The narrative offers a straightforward motivation for Jules: he’s engaging Preston in a sexual relationship in order to record and eventually expose him online (ironically the porn videos Jules watches for inspiration are all simulated scenarios from major porn sites, suggesting some inherent flaws in Jules’ plan). The problem is that the longer the pair interact, the more they come to like and even fall for one another, despite the lingering threat of physical danger (to Jules) and reputational damage (to Preston) when the truth inevitably comes out.
Femme works in no small part because of the fully committed performances by both leads. Stewart-Jarrett, best known Stateside for his small role in Candyman, is fantastic as Jules: equal parts damaged, and emotionally closed off, the actor finds the delight and surprise in Jules’ dangerous ruse. It’s a fascinating and complicated examination of PTSD, as well as a pointed commentary on the risks of being a sexually active gay man.
The longer the facade plays, the more Jules re-engages with the world, though it’s intrinsically motivated by his relationship to Preston and not friends like Alicia and Toby, the latter of whom clearly fancies him and says unhelpful things like “I just want my friend back.”
What works is that Preston isn’t a straight thug who targeted a queer man of colour for a gay bashing. This is internalized homophobia stemming from a lifetime of queer repression and socially constructed ideals of manhood. It would have been simple to make Preston a straightforward villain, but Freeman and Choon Ping refuse to reduce the character to a one-dimensional caricature.
Preston is complicated: while his appearance, history and demeanour are confronting, he’s both smarter, kinder and more ambitious than he initially lets on. It’s a very complicated character and MacKay does exemplary work to balance the character so that we yearn for his comeuppance, even as we understand Jules’ (sexual and emotional) attraction as the film progresses.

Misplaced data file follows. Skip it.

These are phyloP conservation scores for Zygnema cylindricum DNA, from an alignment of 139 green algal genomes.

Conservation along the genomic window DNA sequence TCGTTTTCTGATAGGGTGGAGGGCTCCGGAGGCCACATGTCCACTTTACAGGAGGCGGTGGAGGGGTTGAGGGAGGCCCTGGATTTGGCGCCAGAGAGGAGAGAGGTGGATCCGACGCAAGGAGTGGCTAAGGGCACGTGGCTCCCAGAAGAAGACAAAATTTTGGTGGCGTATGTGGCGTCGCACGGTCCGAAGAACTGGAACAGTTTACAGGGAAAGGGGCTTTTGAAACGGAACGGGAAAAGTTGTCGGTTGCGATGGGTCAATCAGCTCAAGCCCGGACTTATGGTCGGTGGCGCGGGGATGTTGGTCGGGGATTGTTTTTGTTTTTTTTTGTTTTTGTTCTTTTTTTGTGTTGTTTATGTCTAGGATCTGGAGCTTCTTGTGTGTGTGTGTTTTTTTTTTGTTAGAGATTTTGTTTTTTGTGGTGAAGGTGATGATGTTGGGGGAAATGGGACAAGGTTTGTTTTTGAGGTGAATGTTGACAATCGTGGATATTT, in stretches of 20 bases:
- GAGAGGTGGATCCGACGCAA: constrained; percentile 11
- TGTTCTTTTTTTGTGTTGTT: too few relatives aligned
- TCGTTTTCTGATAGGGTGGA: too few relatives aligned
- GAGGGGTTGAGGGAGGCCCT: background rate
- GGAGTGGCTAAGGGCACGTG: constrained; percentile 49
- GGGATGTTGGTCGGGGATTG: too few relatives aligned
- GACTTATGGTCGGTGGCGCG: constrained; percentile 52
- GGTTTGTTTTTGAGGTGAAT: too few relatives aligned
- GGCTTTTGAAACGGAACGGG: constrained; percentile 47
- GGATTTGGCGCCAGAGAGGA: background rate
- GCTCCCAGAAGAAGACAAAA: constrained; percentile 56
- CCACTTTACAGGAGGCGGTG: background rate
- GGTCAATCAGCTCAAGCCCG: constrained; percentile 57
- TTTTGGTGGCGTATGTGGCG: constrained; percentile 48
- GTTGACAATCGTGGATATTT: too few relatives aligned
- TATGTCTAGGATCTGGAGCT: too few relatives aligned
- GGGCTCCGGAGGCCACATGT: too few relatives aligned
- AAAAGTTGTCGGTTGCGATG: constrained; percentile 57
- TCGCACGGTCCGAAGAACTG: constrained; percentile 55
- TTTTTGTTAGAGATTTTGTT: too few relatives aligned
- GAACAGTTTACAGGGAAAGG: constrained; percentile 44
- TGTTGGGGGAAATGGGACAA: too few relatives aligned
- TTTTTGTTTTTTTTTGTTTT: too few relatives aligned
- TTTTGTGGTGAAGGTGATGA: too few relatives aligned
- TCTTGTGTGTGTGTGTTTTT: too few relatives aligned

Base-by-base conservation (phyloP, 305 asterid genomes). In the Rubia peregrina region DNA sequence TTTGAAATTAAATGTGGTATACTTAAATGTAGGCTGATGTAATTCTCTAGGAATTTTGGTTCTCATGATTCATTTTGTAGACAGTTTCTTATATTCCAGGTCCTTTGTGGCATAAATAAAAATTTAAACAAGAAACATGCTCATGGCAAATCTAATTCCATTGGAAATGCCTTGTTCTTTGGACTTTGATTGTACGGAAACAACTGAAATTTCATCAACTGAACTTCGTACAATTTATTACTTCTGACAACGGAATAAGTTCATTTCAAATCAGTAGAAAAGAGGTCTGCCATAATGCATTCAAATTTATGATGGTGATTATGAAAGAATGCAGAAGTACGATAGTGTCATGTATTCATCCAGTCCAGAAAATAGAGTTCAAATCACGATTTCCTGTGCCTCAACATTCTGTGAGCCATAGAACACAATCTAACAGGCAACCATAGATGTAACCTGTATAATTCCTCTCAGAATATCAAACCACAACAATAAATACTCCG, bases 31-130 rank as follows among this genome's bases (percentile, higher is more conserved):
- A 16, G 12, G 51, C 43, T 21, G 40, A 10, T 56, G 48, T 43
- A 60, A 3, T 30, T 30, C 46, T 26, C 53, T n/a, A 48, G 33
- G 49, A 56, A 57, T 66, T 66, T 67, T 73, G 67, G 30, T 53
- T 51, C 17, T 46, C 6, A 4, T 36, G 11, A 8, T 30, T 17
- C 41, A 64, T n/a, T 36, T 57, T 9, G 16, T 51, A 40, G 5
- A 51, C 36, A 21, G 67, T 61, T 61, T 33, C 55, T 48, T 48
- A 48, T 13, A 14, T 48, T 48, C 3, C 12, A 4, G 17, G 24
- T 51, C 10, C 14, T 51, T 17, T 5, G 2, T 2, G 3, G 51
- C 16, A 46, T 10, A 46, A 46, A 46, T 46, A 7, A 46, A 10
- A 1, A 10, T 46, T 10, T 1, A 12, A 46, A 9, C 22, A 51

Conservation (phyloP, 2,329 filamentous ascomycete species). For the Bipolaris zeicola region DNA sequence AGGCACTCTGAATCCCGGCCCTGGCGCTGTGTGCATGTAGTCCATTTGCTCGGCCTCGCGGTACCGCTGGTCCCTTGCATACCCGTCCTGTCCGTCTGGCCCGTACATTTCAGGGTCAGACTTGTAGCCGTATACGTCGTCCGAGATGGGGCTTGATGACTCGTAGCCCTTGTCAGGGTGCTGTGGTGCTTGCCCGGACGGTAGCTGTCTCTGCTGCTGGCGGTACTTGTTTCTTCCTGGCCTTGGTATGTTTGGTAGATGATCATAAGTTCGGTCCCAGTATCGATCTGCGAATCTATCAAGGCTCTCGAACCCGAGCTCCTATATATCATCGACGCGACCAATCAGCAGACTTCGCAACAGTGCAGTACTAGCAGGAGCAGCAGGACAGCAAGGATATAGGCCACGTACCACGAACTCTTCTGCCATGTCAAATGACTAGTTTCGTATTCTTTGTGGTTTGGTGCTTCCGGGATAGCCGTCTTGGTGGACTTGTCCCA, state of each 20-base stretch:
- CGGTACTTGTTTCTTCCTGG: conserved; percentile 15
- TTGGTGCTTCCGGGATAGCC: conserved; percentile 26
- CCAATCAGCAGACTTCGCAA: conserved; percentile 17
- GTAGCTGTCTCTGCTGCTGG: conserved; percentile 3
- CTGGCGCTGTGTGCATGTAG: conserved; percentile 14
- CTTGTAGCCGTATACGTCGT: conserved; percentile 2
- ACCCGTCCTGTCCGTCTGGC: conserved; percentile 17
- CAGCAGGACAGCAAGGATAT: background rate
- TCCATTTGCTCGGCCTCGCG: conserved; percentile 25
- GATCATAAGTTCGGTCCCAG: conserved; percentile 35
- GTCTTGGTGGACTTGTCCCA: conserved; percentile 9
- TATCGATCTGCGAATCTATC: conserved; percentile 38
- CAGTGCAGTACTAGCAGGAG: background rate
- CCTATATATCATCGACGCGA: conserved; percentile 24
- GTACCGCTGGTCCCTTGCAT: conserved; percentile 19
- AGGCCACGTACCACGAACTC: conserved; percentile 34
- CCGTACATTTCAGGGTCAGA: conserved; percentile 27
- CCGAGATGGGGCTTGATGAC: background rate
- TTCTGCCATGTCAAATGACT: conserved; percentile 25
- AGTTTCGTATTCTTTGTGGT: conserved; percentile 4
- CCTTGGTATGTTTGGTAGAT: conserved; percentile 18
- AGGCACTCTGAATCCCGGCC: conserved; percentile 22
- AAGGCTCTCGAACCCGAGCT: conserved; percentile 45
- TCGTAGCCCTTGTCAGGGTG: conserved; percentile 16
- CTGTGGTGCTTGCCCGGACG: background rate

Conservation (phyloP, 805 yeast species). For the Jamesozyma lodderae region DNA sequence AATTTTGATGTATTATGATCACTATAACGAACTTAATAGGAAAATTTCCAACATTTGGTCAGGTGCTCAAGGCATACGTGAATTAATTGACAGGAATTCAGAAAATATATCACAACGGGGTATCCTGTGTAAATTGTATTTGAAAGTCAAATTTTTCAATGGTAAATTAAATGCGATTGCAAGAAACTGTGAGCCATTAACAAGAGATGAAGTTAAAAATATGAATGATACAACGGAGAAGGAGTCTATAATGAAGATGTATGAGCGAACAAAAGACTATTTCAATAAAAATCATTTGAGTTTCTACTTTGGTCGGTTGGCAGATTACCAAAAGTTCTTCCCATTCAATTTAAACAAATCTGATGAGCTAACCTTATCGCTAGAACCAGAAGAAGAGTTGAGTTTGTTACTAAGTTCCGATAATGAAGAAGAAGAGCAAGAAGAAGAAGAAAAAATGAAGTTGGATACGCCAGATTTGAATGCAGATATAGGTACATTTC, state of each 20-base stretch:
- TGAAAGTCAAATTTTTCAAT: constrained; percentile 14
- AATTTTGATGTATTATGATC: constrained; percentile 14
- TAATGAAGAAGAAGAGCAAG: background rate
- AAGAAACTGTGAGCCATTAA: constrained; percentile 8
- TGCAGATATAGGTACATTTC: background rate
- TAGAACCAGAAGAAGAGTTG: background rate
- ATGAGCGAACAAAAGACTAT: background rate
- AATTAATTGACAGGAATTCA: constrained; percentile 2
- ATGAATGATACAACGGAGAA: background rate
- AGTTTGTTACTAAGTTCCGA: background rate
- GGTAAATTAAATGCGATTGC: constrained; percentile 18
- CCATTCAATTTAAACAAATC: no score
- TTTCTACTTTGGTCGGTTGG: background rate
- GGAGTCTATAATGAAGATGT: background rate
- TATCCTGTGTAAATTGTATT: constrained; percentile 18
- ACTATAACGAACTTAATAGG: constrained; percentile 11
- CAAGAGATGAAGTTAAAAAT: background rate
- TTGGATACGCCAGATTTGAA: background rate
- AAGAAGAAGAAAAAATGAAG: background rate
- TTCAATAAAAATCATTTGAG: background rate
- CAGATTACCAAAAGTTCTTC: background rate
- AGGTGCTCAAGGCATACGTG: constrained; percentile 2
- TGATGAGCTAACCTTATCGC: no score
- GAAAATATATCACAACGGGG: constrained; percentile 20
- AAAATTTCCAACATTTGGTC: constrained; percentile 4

In the press notes for the film, Freeman and Choon Ping elaborate on their desire to unpack how everyone’s life is actually “drag”: life is a performance made up of societal expectations, social media filters, and personal ambitions.
Jules is both the confident drag queen glimpsed at the beginning of the film AND the emotionally vulnerable man with complicated feelings for his attacker. Femme is interested in exploring these nuances rather than present a traditional, uncomplicated narrative wherein “good” triumphs over “evil.”
As a result, the film will be controversial to audiences who expect a morally black and white conflict between these men. Some viewers will undoubtedly judge Jules’ decision to play the role of sexually available partner to Preston’s rough and ready closet-case; they may balk at or be conflicted by the sexually charged scenes of intimacy (real talk: the sex is hot).
That’s what makes Femme such a fascinating character study. Not only does it reveal what these characters have been hiding from themselves, it turns a mirror on the audience to ask what a desirable outcome possibly could (or should) be.
Ultimately what we want for Jules and Preston by film’s end says more about us than about the film. Femme is happy to play in those morally murky grey areas and it’s better off for it. 4/5
Femme debuted at the 2023 Berlin Film Festival. It does not currently have a release date.